Houston Endures Record Rain; Curfew Declared to Prevent Looting

The sun came out in Houston late Tuesday for the first time since Hurricane Harvey slammed into Texas last Friday, but the problems in the rain-soaked city, the fourth largest in the United States, are not going away. A citywide curfew was declared after several incidents of looting and armed robbery.

Since the hurricane hit, more than 124 centimeters (49 inches) of rain has fallen on Houston and surrounding area of southeastern Texas — the most rain from a single storm ever seen in the continental U.S. The storm is believed responsible for the deaths of at least nine people, and preliminary damage estimates have ranged up as high as $100 billion.

And Harvey, now downgraded from hurricane to tropical storm, is not finished. The swirling storm moved offshore into the Gulf of Mexico but is forecast to make landfall again late Tuesday night or Wednesday along the Texas-Louisiana border, bringing as much as 30 centimeters (12 inches) of additional rain.

WATCH: Texans on Evacuations, Snakes, ‘Too Much Water’

A day to remember

In an ironic convergence of hurricane history, Tuesday was the 12th anniversary of the day Hurricane Katrina made landfall in Louisiana and caused catastrophic damage in New Orleans.

Houston’s mayor, Sylvester Turner, imposed a curfew from midnight until 5 a.m. after a number of crimes and several arrests were reported. It was not immediately clear whether the curfew would affect rescue efforts that have been continuing around the clock.

About 10,000 flood victims have been packed into Houston’s convention center, far exceeding its capacity, so city officials began moving some families to an arena that is home to the Houston Rockets professional basketball team.

Sunshine brings a warning

The break in the weather that brought the sun out prompted authorities to warn residents not to try to return to their flooded homes. Many streets and highways are still impassable, and water levels continued to rise in reservoirs that already were overflowing. Still, a flood-control officer in Harris County, which includes Houston, said, “For the first time since Saturday night we’re seeing a glimmer of hope.”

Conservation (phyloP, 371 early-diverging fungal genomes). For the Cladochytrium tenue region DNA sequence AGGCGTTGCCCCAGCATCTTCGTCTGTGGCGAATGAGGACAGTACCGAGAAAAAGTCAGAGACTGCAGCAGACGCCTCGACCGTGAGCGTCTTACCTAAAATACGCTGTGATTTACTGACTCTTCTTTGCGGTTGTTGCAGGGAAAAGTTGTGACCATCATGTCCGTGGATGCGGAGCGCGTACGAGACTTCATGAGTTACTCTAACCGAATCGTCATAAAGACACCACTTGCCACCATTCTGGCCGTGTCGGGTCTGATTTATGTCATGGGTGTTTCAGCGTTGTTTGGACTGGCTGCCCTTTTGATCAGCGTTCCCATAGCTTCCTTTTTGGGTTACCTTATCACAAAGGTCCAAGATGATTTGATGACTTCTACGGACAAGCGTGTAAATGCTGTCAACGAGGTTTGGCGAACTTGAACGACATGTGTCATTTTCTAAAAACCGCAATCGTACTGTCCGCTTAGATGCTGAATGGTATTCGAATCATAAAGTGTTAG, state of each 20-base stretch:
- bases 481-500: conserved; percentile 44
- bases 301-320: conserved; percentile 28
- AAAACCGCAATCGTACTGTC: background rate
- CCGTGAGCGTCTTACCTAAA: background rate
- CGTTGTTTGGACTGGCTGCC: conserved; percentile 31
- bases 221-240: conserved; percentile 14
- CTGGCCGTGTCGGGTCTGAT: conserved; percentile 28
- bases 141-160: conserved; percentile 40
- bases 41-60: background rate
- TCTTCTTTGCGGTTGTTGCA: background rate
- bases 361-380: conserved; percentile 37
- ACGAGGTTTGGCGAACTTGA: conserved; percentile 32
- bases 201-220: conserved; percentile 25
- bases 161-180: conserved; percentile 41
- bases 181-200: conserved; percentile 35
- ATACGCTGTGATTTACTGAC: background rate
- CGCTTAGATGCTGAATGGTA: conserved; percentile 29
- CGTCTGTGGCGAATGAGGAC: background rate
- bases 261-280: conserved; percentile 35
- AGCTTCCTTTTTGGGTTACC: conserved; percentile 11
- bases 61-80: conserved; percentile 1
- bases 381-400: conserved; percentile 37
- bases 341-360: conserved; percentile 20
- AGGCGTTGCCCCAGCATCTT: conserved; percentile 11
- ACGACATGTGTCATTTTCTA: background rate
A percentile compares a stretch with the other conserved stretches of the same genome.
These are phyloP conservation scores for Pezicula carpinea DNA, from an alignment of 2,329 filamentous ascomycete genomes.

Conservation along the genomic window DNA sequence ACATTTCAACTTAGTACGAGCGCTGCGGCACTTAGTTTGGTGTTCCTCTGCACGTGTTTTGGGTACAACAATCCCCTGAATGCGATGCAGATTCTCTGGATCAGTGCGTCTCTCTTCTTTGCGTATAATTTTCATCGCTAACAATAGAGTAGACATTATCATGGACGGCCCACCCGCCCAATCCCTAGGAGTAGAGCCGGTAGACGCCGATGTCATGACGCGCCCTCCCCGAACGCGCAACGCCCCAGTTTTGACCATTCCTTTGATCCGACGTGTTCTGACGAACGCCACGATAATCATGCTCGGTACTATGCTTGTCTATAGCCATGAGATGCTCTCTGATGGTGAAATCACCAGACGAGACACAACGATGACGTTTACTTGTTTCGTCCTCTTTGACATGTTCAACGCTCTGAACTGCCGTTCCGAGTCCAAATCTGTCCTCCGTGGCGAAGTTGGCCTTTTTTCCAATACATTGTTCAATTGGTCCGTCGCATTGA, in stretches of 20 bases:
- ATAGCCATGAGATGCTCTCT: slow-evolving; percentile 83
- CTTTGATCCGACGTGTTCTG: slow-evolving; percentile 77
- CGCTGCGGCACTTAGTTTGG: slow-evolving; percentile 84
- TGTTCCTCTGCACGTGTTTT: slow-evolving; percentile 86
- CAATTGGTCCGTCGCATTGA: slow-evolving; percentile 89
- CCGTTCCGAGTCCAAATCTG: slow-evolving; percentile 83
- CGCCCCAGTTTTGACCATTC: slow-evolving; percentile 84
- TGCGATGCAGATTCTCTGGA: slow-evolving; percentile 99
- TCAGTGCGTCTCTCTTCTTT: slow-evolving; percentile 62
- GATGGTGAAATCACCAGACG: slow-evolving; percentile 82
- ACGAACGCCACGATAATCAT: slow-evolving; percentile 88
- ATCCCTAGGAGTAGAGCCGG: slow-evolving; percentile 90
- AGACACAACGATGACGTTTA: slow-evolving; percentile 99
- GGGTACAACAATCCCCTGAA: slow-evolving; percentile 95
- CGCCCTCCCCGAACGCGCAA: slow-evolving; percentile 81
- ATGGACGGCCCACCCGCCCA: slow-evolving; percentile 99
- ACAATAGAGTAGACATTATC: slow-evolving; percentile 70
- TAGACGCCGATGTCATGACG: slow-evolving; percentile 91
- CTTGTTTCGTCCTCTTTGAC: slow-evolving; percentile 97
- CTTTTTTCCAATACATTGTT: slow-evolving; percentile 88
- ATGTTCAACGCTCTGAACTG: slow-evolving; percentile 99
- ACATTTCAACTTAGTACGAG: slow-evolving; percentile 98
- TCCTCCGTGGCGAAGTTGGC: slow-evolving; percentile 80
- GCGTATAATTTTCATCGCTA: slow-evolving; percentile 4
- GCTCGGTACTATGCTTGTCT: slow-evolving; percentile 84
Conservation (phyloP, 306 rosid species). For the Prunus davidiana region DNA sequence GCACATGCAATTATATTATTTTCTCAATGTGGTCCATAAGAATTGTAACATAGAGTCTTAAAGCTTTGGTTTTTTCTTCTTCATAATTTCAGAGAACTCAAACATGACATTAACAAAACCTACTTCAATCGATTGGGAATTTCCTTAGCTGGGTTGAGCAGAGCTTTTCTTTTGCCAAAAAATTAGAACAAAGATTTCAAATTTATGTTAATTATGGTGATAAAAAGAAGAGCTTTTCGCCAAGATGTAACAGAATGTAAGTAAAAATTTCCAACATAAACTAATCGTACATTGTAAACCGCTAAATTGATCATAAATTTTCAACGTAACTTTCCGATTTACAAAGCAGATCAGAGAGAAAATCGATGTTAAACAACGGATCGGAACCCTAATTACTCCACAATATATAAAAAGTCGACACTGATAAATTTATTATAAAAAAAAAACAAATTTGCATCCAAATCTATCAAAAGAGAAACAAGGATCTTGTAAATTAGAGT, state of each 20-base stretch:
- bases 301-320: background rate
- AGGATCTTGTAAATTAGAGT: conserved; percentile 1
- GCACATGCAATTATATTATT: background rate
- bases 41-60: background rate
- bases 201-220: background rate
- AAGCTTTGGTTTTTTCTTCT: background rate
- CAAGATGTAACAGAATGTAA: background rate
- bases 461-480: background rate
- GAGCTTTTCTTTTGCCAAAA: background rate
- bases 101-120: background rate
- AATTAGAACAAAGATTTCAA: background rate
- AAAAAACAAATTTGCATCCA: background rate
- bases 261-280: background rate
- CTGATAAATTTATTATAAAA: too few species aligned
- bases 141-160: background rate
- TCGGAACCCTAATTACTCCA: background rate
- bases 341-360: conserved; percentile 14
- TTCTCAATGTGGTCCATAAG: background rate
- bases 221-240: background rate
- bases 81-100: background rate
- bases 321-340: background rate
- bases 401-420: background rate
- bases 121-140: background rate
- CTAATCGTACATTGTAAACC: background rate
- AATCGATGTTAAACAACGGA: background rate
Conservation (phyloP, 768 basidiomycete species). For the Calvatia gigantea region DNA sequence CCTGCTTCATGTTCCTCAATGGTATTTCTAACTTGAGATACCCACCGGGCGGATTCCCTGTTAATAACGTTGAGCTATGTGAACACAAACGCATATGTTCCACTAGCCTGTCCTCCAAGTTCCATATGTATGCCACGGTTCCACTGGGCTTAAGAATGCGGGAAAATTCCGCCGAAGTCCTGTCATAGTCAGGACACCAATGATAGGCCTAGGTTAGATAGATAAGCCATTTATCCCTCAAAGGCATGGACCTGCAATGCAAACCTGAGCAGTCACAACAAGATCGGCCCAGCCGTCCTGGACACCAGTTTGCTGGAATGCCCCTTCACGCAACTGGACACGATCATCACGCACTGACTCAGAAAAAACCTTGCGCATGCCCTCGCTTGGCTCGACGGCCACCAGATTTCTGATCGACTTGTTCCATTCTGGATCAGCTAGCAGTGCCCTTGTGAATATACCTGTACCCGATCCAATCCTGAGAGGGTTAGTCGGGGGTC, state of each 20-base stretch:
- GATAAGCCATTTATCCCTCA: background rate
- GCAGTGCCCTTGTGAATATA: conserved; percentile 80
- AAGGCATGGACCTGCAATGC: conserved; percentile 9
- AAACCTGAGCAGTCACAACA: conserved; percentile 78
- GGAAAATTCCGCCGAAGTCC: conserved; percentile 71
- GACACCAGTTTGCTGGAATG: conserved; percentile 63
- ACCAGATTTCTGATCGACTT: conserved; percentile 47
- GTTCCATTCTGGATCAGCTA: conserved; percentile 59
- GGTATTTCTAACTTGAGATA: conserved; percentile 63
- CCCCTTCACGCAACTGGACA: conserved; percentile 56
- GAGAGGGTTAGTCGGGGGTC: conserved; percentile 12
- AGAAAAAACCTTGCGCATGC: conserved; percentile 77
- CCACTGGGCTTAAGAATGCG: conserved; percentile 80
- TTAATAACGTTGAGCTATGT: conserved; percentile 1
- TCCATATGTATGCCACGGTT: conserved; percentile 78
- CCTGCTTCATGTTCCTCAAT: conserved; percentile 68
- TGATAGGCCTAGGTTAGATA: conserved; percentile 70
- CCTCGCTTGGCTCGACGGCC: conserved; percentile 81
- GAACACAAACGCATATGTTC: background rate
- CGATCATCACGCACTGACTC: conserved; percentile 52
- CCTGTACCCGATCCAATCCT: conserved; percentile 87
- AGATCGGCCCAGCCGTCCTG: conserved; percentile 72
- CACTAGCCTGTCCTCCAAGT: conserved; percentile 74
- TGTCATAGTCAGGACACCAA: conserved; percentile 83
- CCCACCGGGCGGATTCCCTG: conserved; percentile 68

The flood-control officer, Jeff Lindner, added quickly, though: “It is going to take time for all of this water to get out of here.”

Cabinet members join Trump

President Donald Trump and his wife, Melania, inspected the indescribable damage and rescue work in southeastern Texas Tuesday. The president said the storm recovery will probably be one of the most expensive efforts the U.S. has ever undertaken.

Visiting an emergency operations center in the Texas capital, Austin, Trump said his administration and Congress are going to come up with the “right solution” to help storm victims.

Four members of Trump’s Cabinet accompanied him. Health and Human Services chief Tom Price said his department was trying to make sure storm victims get the medical care they need, especially chronic-disease sufferers who may be unable to reach their regular physicians.

Housing secretary Ben Carson said his department was reallocating assets from routine spending to disaster relief.

‘Historic … epic’ storm

In Corpus Christi, where the hurricane hit the Texas Gulf Coast, Trump said he wants his administration’s storm recovery effort to be “better than ever before.”

Trump said Harvey was a “historic … epic” storm. Waving a Texas state flag as he spoke to cheering supporters in Corpus Christi, he added: “But it happened in Texas, and Texas can handle anything.”

Total damage estimates from Harvey range between $30 billion and $100 billion. But the immediate job for emergency workers, including firefighters, doctors, and the Texas National Guard, is rescuing thousands of people still trapped by floods inside or on top of their homes.

More than 3,500 people in the Houston area already have been rescued in around-the-clock efforts by emergency personnel and volunteers pushing boats, rafts, inflatable dinghies and even floating plastic furniture through streets and highways that now resemble brown, debris-filled rivers.

Police officer a storm victim

As many as nine storm-related deaths have been reported. They include Houston police sergeant Steve Perez, who drowned in a highway underpass Saturday when his car was overwhelmed by floodwaters as he tried to get to his post.

Police chief Art Acevedo could barely hold back his tears when he talked about Perez, saying the 59-year-old veteran officer will get a proper tribute from the city as soon as possible.

Even as Harvey prepares to move north over land and start to dissipate, it will still bring lots and lots of rain inland. Forecasters are already posting flash flood watches for Arkansas, Tennessee, and parts of Missouri and southern Illinois.

Harvey is expected to die out as a low pressure system over the U.S. east coast by the end of the week.

FEMA boss offers warning

But the worst may not be over for storm survivors. Bock Long, chief of the Federal Emergency Management Agency, said difficult times lie ahead ahead even after the rain stops.

“This recovery is going to be frustrating,” Long said in a message of assurance to Texas residents, adding, “We’re going to be here with you.”

Trump did not visit Houston, where flood recovery and relocation efforts are currently concentrated, in order to avoid disrupting rescue efforts.

But White House officials said the president plans to return to Texas and possibly Louisiana  as soon as Saturday to see how the recovery effort is going.

 

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